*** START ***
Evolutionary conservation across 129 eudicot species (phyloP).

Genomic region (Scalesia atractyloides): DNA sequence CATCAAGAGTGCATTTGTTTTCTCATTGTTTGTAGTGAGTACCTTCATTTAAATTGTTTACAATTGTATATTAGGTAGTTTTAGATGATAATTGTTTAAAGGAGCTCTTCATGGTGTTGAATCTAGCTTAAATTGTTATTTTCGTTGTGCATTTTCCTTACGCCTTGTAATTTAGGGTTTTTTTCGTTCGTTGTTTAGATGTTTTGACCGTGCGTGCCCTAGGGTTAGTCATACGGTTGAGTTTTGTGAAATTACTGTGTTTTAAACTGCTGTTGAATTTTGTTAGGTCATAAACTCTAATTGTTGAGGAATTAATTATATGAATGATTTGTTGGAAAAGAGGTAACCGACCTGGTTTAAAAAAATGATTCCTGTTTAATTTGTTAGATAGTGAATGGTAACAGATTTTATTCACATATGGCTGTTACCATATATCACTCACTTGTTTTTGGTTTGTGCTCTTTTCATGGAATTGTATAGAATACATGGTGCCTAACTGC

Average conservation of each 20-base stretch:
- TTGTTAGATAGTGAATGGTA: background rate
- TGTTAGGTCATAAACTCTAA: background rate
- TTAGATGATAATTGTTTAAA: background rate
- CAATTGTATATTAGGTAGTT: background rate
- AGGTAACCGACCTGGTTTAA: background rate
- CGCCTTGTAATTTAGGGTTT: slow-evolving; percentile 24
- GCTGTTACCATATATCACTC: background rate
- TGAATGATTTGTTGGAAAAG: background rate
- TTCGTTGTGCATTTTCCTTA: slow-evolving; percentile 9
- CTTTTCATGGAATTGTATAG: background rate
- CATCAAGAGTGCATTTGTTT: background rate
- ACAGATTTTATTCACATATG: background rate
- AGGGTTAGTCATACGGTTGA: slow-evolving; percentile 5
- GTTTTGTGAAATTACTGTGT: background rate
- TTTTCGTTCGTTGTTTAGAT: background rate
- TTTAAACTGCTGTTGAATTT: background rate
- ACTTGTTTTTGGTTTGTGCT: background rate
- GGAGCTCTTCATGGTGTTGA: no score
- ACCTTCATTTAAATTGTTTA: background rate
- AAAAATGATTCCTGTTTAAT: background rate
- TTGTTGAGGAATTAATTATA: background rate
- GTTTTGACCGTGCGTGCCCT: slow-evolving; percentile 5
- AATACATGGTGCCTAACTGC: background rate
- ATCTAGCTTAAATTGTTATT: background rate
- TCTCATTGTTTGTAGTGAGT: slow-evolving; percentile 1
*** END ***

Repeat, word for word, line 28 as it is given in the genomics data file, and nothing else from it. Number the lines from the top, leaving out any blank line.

- TCTCATTGTTTGTAGTGAGT: slow-evolving; percentile 1